$$\int_\pi^{2\pi}\frac{(x^2+2)(\cos x)}{x^3}dx$$

Separating the function as $\frac{\cos x}{x}+\frac{2\cos x}{x^3}$ and evaluating the indefinite integral and putting the limits does give an answer.

But is there any other more elegant way out?

Thanks for any help!


Use integration by parts twice on $\int\ \frac{1}{x}\cdot \cos\ x\ dx$ so that we can rule out $\frac{2\cos\ x}{x^3}$


The indefinite integral,

$I = \int(\frac{\cos x}{x}+\frac{2\cos x }{x^3})dx = \int(\frac{\cos x}{x})dx+\int(\frac{2\cos x}{x^3})dx$

$I_1 = \int(\frac{\cos x}{x})dx$

Let $u= \frac{1}{x}, dv = \cos x dx$

$du = -\frac{1}{x^2}dx, v = \sin x$

$I_1 = uv - \int vdu = \sin x\cdot\frac{1}{x}-\int{-\frac{1}{x^2}\cdot\sin xdx} +c$

$$I_1 = \frac{\sin x}{x} + \int\frac{1}{x^2}\cdot\sin xdx+c$$

$I_2 = \int(\frac{2\cos x}{x^3})dx$

Let $u = \cos x , dv = \frac{2}{x^3}dx$

$du = -\sin x dx, v = -\frac{1}{x^2}$

$I_2 = uv - \int vdu = -\frac{1}{x^2}\cos x - \int\frac{1}{x^2}\cdot\sin x dx+c'$

$$I_2 = -\frac{\cos x}{x^2} - \int\frac{1}{x^2}\cdot\sin xdx+c'$$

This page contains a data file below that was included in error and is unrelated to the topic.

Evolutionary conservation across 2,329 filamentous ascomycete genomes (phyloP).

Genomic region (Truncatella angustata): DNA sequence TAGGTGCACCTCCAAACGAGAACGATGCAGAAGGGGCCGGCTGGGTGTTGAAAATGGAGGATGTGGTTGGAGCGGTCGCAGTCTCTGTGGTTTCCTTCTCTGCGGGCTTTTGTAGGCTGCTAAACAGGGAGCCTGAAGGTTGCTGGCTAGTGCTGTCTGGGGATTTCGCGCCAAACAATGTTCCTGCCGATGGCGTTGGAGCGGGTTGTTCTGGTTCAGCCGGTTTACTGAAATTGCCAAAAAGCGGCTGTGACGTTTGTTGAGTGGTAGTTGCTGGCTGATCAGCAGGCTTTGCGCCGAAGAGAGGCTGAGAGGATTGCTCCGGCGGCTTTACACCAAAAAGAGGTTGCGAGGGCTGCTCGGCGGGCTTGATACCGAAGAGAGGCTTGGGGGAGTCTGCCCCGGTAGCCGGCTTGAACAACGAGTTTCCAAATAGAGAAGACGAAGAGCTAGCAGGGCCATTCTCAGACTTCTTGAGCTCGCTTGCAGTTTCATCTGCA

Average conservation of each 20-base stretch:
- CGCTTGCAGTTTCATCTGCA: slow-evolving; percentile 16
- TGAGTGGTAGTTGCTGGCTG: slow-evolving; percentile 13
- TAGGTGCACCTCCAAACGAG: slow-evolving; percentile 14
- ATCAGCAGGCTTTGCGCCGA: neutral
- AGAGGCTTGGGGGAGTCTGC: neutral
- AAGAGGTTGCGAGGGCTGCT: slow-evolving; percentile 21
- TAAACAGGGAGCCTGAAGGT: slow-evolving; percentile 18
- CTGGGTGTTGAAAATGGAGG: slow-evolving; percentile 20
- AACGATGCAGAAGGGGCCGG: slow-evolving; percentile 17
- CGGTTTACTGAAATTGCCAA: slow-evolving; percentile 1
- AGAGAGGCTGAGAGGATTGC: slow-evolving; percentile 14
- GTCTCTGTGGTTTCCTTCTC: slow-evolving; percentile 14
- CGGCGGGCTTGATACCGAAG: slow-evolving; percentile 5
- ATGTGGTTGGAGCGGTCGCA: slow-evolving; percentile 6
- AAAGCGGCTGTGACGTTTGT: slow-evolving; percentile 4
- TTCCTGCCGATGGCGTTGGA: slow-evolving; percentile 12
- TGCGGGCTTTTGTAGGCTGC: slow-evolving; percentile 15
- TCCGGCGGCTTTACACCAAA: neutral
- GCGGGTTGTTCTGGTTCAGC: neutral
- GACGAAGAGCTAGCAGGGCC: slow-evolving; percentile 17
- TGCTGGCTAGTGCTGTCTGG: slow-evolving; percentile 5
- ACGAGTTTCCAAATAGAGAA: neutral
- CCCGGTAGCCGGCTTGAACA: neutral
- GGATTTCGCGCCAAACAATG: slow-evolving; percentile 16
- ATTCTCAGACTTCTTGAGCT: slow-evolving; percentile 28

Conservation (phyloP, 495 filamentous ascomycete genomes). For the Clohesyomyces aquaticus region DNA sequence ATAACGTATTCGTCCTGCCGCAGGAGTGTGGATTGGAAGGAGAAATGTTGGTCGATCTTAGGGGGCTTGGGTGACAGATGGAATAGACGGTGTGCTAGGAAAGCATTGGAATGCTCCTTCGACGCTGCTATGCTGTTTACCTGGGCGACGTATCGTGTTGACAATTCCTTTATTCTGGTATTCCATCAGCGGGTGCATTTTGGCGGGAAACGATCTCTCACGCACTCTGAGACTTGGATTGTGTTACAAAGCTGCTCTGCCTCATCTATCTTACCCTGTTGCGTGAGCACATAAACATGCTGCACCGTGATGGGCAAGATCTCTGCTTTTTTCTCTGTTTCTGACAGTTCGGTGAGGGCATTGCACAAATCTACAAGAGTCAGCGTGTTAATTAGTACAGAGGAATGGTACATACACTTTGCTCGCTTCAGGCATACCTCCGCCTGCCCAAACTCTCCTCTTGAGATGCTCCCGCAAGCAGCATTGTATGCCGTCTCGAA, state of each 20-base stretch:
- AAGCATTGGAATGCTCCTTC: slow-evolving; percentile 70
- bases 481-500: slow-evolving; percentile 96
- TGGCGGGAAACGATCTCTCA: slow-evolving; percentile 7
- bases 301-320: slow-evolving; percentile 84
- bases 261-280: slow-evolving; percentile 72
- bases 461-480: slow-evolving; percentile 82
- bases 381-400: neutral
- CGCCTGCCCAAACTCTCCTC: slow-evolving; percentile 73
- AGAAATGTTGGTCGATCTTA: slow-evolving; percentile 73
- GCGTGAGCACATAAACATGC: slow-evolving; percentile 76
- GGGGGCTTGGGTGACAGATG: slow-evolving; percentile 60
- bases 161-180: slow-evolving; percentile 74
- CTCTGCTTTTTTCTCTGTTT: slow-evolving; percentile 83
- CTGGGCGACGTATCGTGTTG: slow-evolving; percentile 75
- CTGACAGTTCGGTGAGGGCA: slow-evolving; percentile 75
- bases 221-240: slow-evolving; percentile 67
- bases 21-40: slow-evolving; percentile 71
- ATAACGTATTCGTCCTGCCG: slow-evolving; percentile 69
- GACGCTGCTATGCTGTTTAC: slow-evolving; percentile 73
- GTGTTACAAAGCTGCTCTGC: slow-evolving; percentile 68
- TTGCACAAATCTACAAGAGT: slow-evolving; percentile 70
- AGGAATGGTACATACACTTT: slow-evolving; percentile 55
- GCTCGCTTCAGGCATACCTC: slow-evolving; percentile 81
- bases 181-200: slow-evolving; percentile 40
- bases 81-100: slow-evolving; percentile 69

$$I=I_1+I_2 = \frac{\sin x}{x} -\frac{\cos x}{x^2} +C$$

Now substitute the limits and find the answer.


Using chain rule for the first integral,

$$\int \frac{1}{x}\cos x\,dx = \frac{1}{x}\sin x + \int \frac{1}{x^2}\sin x\, dx$$

Use the chain rule again for the integral on RHS.

$$\int \frac{1}{x}\cos x\,dx = \frac{1}{x}\sin x + \frac{1}{x^2}(-\cos x) - \int \frac{-2}{x^3}(-\cos x) dx$$

With some manipulation,

$$\int \frac{1}{x}\cos x\,dx + \int \frac{2}{x^3}\cos x\, dx = \frac{\sin x}{x} - \frac{\cos x}{x^2}$$

I noticed that similar answers were posted while I was typing my answer.


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